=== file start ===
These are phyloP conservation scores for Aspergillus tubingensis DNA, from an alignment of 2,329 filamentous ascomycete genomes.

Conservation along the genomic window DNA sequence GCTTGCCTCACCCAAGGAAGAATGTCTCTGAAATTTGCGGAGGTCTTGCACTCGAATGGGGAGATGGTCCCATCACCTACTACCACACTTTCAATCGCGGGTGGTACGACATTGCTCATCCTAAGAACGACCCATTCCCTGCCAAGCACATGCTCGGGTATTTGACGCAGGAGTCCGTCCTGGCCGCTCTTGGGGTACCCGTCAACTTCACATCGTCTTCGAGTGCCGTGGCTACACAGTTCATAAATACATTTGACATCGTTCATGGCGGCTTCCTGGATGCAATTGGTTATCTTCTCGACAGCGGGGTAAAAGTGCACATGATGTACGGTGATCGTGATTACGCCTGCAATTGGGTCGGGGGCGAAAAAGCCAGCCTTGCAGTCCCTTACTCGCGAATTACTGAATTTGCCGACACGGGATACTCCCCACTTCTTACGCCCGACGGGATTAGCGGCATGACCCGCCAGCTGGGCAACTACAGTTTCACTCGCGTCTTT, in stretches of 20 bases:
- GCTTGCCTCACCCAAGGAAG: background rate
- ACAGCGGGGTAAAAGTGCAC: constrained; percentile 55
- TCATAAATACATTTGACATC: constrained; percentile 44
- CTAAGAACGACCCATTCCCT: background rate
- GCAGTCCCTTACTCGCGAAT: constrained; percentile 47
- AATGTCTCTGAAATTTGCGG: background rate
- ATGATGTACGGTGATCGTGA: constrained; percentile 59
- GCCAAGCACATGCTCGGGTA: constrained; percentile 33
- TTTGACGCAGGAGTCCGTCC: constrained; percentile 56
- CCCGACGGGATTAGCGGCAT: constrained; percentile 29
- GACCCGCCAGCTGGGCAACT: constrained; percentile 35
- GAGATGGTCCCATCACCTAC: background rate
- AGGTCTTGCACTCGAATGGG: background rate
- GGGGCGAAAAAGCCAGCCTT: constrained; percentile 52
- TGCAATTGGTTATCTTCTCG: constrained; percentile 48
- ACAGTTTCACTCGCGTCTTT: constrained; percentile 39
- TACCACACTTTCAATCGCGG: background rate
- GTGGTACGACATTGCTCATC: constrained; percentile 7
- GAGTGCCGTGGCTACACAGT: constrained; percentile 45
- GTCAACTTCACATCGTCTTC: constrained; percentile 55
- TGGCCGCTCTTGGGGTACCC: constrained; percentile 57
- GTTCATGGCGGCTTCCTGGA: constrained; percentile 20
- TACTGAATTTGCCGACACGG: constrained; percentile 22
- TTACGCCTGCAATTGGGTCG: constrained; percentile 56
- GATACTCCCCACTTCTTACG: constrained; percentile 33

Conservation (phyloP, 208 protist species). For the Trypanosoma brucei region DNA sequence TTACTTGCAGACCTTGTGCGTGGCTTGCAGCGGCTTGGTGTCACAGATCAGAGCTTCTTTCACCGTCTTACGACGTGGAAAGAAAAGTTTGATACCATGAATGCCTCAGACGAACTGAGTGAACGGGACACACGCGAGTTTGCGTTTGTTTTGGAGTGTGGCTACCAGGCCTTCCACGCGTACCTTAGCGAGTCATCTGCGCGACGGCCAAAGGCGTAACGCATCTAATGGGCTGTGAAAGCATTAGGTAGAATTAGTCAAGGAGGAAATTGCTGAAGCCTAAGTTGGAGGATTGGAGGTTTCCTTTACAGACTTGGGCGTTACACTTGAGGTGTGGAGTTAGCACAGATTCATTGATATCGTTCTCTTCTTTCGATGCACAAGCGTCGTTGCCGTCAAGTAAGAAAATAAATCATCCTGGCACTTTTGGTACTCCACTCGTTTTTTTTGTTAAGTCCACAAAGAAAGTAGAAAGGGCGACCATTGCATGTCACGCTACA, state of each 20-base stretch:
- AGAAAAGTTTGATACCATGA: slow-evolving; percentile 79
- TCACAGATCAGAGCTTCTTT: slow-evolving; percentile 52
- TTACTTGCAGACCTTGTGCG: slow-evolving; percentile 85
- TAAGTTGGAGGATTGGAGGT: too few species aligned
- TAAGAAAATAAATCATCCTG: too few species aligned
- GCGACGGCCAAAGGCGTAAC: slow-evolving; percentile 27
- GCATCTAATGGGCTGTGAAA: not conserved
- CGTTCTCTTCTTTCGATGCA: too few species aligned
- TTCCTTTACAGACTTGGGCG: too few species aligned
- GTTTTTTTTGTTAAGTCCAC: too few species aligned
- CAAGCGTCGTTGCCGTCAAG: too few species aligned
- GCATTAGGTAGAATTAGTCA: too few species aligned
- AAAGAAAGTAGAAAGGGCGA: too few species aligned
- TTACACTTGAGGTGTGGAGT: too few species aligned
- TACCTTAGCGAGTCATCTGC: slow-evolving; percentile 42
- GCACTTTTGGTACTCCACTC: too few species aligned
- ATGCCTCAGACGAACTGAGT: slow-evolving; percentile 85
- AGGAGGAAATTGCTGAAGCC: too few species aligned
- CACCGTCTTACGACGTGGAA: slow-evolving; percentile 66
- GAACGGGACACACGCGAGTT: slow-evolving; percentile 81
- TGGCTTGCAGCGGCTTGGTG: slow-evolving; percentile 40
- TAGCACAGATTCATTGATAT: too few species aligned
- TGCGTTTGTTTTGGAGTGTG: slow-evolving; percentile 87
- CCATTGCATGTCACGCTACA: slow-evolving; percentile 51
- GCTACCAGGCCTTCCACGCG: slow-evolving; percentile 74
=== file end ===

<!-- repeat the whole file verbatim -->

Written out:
These are phyloP conservation scores for Aspergillus tubingensis DNA, from an alignment of 2,329 filamentous ascomycete genomes.

Conservation along the genomic window DNA sequence GCTTGCCTCACCCAAGGAAGAATGTCTCTGAAATTTGCGGAGGTCTTGCACTCGAATGGGGAGATGGTCCCATCACCTACTACCACACTTTCAATCGCGGGTGGTACGACATTGCTCATCCTAAGAACGACCCATTCCCTGCCAAGCACATGCTCGGGTATTTGACGCAGGAGTCCGTCCTGGCCGCTCTTGGGGTACCCGTCAACTTCACATCGTCTTCGAGTGCCGTGGCTACACAGTTCATAAATACATTTGACATCGTTCATGGCGGCTTCCTGGATGCAATTGGTTATCTTCTCGACAGCGGGGTAAAAGTGCACATGATGTACGGTGATCGTGATTACGCCTGCAATTGGGTCGGGGGCGAAAAAGCCAGCCTTGCAGTCCCTTACTCGCGAATTACTGAATTTGCCGACACGGGATACTCCCCACTTCTTACGCCCGACGGGATTAGCGGCATGACCCGCCAGCTGGGCAACTACAGTTTCACTCGCGTCTTT, in stretches of 20 bases:
- GCTTGCCTCACCCAAGGAAG: background rate
- ACAGCGGGGTAAAAGTGCAC: constrained; percentile 55
- TCATAAATACATTTGACATC: constrained; percentile 44
- CTAAGAACGACCCATTCCCT: background rate
- GCAGTCCCTTACTCGCGAAT: constrained; percentile 47
- AATGTCTCTGAAATTTGCGG: background rate
- ATGATGTACGGTGATCGTGA: constrained; percentile 59
- GCCAAGCACATGCTCGGGTA: constrained; percentile 33
- TTTGACGCAGGAGTCCGTCC: constrained; percentile 56
- CCCGACGGGATTAGCGGCAT: constrained; percentile 29
- GACCCGCCAGCTGGGCAACT: constrained; percentile 35
- GAGATGGTCCCATCACCTAC: background rate
- AGGTCTTGCACTCGAATGGG: background rate
- GGGGCGAAAAAGCCAGCCTT: constrained; percentile 52
- TGCAATTGGTTATCTTCTCG: constrained; percentile 48
- ACAGTTTCACTCGCGTCTTT: constrained; percentile 39
- TACCACACTTTCAATCGCGG: background rate
- GTGGTACGACATTGCTCATC: constrained; percentile 7
- GAGTGCCGTGGCTACACAGT: constrained; percentile 45
- GTCAACTTCACATCGTCTTC: constrained; percentile 55
- TGGCCGCTCTTGGGGTACCC: constrained; percentile 57
- GTTCATGGCGGCTTCCTGGA: constrained; percentile 20
- TACTGAATTTGCCGACACGG: constrained; percentile 22
- TTACGCCTGCAATTGGGTCG: constrained; percentile 56
- GATACTCCCCACTTCTTACG: constrained; percentile 33

Conservation (phyloP, 208 protist species). For the Trypanosoma brucei region DNA sequence TTACTTGCAGACCTTGTGCGTGGCTTGCAGCGGCTTGGTGTCACAGATCAGAGCTTCTTTCACCGTCTTACGACGTGGAAAGAAAAGTTTGATACCATGAATGCCTCAGACGAACTGAGTGAACGGGACACACGCGAGTTTGCGTTTGTTTTGGAGTGTGGCTACCAGGCCTTCCACGCGTACCTTAGCGAGTCATCTGCGCGACGGCCAAAGGCGTAACGCATCTAATGGGCTGTGAAAGCATTAGGTAGAATTAGTCAAGGAGGAAATTGCTGAAGCCTAAGTTGGAGGATTGGAGGTTTCCTTTACAGACTTGGGCGTTACACTTGAGGTGTGGAGTTAGCACAGATTCATTGATATCGTTCTCTTCTTTCGATGCACAAGCGTCGTTGCCGTCAAGTAAGAAAATAAATCATCCTGGCACTTTTGGTACTCCACTCGTTTTTTTTGTTAAGTCCACAAAGAAAGTAGAAAGGGCGACCATTGCATGTCACGCTACA, state of each 20-base stretch:
- AGAAAAGTTTGATACCATGA: slow-evolving; percentile 79
- TCACAGATCAGAGCTTCTTT: slow-evolving; percentile 52
- TTACTTGCAGACCTTGTGCG: slow-evolving; percentile 85
- TAAGTTGGAGGATTGGAGGT: too few species aligned
- TAAGAAAATAAATCATCCTG: too few species aligned
- GCGACGGCCAAAGGCGTAAC: slow-evolving; percentile 27
- GCATCTAATGGGCTGTGAAA: not conserved
- CGTTCTCTTCTTTCGATGCA: too few species aligned
- TTCCTTTACAGACTTGGGCG: too few species aligned
- GTTTTTTTTGTTAAGTCCAC: too few species aligned
- CAAGCGTCGTTGCCGTCAAG: too few species aligned
- GCATTAGGTAGAATTAGTCA: too few species aligned
- AAAGAAAGTAGAAAGGGCGA: too few species aligned
- TTACACTTGAGGTGTGGAGT: too few species aligned
- TACCTTAGCGAGTCATCTGC: slow-evolving; percentile 42
- GCACTTTTGGTACTCCACTC: too few species aligned
- ATGCCTCAGACGAACTGAGT: slow-evolving; percentile 85
- AGGAGGAAATTGCTGAAGCC: too few species aligned
- CACCGTCTTACGACGTGGAA: slow-evolving; percentile 66
- GAACGGGACACACGCGAGTT: slow-evolving; percentile 81
- TGGCTTGCAGCGGCTTGGTG: slow-evolving; percentile 40
- TAGCACAGATTCATTGATAT: too few species aligned
- TGCGTTTGTTTTGGAGTGTG: slow-evolving; percentile 87
- CCATTGCATGTCACGCTACA: slow-evolving; percentile 51
- GCTACCAGGCCTTCCACGCG: slow-evolving; percentile 74